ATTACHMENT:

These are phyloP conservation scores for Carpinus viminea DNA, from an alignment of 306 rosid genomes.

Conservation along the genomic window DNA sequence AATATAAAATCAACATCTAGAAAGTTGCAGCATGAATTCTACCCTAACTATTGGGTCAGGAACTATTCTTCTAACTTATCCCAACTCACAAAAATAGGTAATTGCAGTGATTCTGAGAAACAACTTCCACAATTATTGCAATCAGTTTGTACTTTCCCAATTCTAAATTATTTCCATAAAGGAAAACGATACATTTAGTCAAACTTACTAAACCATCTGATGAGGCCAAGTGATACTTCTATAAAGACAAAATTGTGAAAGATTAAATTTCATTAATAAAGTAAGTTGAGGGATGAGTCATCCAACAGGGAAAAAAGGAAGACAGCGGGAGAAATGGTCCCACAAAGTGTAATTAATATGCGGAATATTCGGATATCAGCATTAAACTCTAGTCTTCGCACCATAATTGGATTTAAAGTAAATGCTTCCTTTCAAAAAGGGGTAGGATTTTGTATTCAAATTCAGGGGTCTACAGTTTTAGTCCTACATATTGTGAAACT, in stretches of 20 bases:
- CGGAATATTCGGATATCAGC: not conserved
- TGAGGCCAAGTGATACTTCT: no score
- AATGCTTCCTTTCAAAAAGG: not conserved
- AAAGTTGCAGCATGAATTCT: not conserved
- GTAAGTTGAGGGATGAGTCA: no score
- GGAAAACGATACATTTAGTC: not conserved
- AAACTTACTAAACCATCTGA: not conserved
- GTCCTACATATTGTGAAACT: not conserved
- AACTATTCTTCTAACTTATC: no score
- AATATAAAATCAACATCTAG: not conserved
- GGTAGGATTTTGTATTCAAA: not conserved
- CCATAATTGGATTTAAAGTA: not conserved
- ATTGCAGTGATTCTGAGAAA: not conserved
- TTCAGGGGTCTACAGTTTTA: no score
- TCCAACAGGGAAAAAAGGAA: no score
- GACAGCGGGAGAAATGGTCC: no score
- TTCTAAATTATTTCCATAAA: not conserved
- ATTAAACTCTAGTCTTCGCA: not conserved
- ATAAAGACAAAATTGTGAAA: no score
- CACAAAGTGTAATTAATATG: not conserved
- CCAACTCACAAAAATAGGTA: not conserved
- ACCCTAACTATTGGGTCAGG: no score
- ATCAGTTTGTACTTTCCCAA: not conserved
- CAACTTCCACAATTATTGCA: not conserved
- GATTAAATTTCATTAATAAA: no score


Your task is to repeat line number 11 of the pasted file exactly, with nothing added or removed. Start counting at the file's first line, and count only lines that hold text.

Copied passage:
- AACTATTCTTCTAACTTATC: no score